Happily, many of Joan’s tumours responded very quickly to this unique combination of drugs.
During the course of her therapy, the tumour DNA sequencing results of her biopsy identified a BRAF V600E mutation. This had been missed by her initial pathologist at BCCA.
This important discovery created two new treatment opportunities for Joan:
Liquid biopsies detect circulating tumour DNA (ctDNA), and measure the ratio of the mutated (BRAF) to the non-mutated (BRAF) genes, in order to provide us with a rough idea of the actual amount of cancer cells in a body at a given time.
More accurate treatment monitoring: Testing all of the body’s tumours at the same time using liquid biopsies is much more accurate way of determining responses to immune checkpoint inhibitors such as CTLA4 than other methods, such as radiographic imaging and other non-specific blood-based tumour markers such as CEA, and CD19-9/ 15-3, which are used by the public medical system.
This is because different tumours interact with the immune system at different stages of the disease. Looking at a complete body-wide, drug-induced, anti-tumour response is essential for determining how well the treatment is working.
Importantly, patients are not subjected to ionizing radiation (like with CT and PET/CT scans).
Using Liquid Biopsies and PET/CT to Determine an Immune Response
A mid-treatment PET/CT showed mixed results with the majority of Joan’s tumours showing significantly lower SUV levels (this indicates tumours that they are dying and responding to the drug), with some of her tumours having already shrunk.
How Ipilimumab Works
This infiltration of the immune cells into the actual tumour results in a tumour that is much larger than it was previously was. And since there is activity inside of it from the T-cells attacking the tumours (immune response), it would show some very low SUV levels from a PET/CT scan.
In other words, there were likely many small microscopic tumours throughout Betty’s body that were too small to be detected previously via PET/CT, but which could now be seen because of the immune cells entering the tumours, making them large enough to be detected.
In order to determine if the mixed response was due to immune infiltrates rather than disease progression, we performed a ctDNA assay, which showed no presence of the BRAF V600E mutation, indicating pseudo-progression as the cause of the mixed PET/CT results in the majority of her tumours.
The field of precision oncology is constantly evolving: innovative discoveries and new targeted therapies emerge each day.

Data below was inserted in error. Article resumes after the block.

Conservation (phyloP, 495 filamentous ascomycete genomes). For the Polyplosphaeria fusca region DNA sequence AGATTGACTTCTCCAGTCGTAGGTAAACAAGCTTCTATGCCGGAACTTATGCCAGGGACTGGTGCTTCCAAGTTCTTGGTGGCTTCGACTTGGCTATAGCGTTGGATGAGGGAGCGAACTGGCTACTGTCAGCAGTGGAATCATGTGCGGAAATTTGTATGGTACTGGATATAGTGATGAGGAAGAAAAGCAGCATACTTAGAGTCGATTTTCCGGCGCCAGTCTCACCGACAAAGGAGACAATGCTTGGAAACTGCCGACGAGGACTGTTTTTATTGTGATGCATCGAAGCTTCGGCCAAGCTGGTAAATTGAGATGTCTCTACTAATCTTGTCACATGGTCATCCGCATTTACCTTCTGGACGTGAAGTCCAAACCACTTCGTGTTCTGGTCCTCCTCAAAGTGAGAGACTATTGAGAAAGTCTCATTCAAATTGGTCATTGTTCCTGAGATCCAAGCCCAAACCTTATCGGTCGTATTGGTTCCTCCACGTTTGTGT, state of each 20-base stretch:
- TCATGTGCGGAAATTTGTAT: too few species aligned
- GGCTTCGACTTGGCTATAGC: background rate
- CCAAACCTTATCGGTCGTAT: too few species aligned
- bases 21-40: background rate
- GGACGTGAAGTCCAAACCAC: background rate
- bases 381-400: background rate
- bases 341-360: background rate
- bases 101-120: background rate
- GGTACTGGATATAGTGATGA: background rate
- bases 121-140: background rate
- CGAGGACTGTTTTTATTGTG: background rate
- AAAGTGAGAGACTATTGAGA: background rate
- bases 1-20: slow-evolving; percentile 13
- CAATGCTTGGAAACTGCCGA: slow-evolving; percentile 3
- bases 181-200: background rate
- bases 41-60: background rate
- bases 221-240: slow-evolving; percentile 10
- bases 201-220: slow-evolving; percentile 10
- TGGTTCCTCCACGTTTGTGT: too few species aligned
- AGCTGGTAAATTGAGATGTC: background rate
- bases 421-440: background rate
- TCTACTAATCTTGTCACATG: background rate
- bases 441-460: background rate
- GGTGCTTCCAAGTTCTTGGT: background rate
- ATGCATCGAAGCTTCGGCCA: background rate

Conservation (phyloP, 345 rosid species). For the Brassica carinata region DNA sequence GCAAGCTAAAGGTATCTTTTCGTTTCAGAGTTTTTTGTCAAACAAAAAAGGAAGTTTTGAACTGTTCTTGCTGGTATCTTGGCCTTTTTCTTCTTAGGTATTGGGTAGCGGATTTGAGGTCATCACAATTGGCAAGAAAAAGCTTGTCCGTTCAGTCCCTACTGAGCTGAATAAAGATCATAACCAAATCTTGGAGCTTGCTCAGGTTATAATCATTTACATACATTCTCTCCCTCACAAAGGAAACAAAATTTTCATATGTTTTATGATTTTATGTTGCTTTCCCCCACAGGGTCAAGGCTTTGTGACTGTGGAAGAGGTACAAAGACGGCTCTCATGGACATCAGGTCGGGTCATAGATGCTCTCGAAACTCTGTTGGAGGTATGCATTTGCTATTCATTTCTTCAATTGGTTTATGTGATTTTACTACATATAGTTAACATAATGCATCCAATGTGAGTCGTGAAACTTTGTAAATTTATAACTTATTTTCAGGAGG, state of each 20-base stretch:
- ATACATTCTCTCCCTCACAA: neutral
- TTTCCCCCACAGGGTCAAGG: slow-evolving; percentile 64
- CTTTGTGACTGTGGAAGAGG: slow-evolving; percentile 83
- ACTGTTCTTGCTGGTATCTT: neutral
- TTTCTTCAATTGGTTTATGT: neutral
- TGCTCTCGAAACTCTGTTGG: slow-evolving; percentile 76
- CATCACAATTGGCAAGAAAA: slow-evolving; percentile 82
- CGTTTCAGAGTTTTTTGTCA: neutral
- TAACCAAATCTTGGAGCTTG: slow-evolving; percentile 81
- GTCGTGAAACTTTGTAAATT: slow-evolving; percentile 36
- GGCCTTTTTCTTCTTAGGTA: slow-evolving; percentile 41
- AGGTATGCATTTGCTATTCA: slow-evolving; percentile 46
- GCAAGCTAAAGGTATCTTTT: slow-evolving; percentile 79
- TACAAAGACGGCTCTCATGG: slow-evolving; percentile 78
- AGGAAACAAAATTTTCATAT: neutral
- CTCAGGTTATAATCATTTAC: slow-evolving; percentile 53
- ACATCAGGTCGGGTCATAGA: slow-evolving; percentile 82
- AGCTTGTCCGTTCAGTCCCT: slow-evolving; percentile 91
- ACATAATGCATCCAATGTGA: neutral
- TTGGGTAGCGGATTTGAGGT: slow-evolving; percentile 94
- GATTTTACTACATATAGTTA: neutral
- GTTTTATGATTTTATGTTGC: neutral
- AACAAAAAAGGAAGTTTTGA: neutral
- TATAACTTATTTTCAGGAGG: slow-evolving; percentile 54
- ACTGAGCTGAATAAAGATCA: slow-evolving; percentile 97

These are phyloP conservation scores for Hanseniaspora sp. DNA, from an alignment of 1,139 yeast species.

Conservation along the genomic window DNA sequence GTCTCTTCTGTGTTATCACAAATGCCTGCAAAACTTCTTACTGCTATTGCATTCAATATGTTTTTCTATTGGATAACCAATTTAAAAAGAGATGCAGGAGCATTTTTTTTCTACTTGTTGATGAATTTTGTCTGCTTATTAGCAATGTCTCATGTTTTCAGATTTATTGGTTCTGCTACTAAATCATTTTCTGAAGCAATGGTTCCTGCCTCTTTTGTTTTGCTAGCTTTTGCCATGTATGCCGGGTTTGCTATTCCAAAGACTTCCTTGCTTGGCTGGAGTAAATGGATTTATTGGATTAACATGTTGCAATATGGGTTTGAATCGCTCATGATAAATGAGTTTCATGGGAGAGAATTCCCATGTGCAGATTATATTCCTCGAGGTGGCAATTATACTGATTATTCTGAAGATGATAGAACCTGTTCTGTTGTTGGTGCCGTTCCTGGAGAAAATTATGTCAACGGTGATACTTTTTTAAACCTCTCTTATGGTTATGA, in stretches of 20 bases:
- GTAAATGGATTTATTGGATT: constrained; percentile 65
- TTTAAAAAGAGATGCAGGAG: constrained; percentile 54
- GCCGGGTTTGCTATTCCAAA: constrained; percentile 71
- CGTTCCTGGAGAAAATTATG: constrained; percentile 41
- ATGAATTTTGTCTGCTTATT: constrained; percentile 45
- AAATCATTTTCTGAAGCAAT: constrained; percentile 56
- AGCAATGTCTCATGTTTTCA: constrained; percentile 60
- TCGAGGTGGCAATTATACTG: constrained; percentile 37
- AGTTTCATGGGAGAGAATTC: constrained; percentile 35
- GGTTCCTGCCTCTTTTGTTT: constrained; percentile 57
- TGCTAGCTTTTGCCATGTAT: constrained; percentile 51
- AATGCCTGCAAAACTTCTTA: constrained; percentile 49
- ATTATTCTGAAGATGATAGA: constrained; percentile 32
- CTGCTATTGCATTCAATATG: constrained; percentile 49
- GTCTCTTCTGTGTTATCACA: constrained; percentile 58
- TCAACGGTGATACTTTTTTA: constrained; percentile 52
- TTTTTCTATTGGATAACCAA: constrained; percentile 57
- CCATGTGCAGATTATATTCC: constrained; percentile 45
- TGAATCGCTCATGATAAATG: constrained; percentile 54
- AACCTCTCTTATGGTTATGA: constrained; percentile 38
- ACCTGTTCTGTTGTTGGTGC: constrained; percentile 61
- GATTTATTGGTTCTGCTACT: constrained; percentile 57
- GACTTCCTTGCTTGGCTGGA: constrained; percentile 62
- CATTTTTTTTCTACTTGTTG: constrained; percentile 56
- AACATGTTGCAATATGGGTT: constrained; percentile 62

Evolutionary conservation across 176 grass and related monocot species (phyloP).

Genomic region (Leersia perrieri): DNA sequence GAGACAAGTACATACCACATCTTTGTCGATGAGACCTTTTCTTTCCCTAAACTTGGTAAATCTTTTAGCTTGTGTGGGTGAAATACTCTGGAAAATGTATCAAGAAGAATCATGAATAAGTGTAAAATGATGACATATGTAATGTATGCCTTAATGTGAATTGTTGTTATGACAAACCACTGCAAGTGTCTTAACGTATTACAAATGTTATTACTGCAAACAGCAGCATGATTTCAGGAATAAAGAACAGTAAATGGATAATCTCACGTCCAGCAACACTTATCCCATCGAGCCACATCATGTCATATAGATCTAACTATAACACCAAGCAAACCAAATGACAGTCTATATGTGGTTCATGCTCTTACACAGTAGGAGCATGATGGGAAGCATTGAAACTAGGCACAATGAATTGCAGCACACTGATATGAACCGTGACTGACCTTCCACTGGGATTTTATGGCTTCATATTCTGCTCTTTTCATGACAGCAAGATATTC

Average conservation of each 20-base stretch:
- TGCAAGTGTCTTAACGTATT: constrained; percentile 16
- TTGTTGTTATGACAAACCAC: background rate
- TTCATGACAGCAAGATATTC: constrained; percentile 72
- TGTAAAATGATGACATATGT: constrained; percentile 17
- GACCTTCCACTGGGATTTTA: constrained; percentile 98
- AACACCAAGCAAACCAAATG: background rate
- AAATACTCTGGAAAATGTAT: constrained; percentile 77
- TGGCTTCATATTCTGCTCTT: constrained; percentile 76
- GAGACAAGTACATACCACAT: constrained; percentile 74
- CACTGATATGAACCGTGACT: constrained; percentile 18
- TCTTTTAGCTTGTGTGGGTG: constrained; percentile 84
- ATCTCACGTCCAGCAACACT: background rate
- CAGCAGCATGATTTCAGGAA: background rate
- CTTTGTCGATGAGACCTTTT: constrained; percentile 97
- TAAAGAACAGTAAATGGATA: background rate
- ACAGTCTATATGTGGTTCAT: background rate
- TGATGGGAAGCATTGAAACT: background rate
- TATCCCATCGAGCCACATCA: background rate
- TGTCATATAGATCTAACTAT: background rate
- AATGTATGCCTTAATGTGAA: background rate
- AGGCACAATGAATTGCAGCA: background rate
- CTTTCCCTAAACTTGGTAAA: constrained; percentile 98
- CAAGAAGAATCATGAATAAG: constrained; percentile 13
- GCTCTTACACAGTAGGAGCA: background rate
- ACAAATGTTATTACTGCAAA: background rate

Just as Joan was ending her ipilimumab treatments, her community oncologist – the one instrumental in bringing ipilimumab to British Columbia – was able to provide her with access to a new PD-1R inhibitor called pembrolizumab, via clinical trial by distance.
However, only patients who did not have a BRAF V600E mutation were allowed access to this trial. This is because, if they had this mutation, they could be treated with vemurafenib.
This presented CTOAM with a dilemma. We could either:
a) Share our newfound knowledge of Joan’s BRAF mutation with her treatment team and the medical system, which would result in her not being able to enter the pembrolizumab trial; or
b) Withhold this information so she’d be able to enter the trial.
Once again, we hit the books and did an extensive review on both vemurafenib and pembrolizumab. Our researchers uncovered newly published trial data showing pembrolizumab was vastly superior to any known treatment of melanomas, and had minimal side effects.
Furthermore, melanoma patients who took both ipilimumab and pembrolizumab had some of the most drastic responses ever to be recorded in the history of melanoma treatment.
Due to the overwhelming evidence that the clinical trial would greatly benefit Joan, our choice was clear: we suggested that Joan enter the pembrolizumab trial and only release the BRAF mutation data to her treatment team if the pembrolizumab was not effective. In that case, she could then go onto vemurafenib.
After further research and consultation with her oncologist, Joan was provided with experimental access to the PD-1R inhibitor pembrolizumab.
6. Patient Outcome
New data is showing exceptionally long-term survival rates for many melanoma patients that have taken both ipilimumab and pembrolizumab. And Joan’s recent PET/CT failed to find any evidence of her disease.
Currently, Joan remains cancer-free – well over two years after first starting her treatments via CTOAM.
Perhaps just as significant, we feel very positive about Joan’s options should her disease recur. If that happens, we can try anti-BRAF therapy, as well as the next generation PD-1 ligand inhibitors. The latter are showing improved benefits to that of the first generation PD-1 receptor inhibitors, such as pembrolizumab.
As you can see, CTOAM’s advanced diagnostics, records review, and consultations can result in significant benefits to a patient’s outcome. Having access to a team of precision oncology specialists, doctors, and patient advocates can make all the difference in the outcome of your disease.
If you or a loved one has cancer, contact us today so we can do a brief review of your medical records. CTOAM’s cancer research and patient advocacy experts will ensure that you have access to the most advanced tests and treatments available for your unique form of cancer – as close to home as possible.